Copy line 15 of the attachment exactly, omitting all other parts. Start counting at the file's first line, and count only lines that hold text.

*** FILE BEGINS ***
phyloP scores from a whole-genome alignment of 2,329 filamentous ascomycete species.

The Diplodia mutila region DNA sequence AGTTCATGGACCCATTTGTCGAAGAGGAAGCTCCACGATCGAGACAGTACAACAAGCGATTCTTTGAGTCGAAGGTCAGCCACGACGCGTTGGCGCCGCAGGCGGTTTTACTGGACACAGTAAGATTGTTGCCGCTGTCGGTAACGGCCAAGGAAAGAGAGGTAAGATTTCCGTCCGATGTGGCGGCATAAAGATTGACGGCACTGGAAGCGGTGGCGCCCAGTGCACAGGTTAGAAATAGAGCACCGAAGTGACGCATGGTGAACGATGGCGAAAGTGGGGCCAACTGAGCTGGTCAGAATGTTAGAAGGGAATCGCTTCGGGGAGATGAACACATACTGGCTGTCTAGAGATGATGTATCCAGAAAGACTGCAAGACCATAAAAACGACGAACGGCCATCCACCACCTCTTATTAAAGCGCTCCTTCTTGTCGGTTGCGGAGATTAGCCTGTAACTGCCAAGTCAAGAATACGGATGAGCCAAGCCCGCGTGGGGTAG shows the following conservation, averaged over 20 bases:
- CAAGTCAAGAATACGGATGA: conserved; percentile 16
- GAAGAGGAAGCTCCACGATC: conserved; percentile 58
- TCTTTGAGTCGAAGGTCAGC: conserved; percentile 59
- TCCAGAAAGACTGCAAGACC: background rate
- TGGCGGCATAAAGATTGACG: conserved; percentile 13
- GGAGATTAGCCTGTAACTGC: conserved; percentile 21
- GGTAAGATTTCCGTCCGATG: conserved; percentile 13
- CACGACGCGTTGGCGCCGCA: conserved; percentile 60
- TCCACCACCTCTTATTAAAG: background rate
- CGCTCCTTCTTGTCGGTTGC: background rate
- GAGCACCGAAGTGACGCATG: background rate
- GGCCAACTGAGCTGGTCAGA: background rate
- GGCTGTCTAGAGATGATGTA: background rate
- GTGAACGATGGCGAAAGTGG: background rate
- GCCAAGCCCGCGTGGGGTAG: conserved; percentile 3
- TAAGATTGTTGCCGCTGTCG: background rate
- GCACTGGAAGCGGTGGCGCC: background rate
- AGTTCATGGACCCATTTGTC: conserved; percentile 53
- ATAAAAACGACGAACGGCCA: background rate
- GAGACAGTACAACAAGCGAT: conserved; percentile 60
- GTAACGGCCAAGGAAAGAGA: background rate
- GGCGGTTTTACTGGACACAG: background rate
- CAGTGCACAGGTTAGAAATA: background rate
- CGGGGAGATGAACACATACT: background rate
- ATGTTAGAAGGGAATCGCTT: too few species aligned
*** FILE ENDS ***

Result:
- GGCTGTCTAGAGATGATGTA: background rate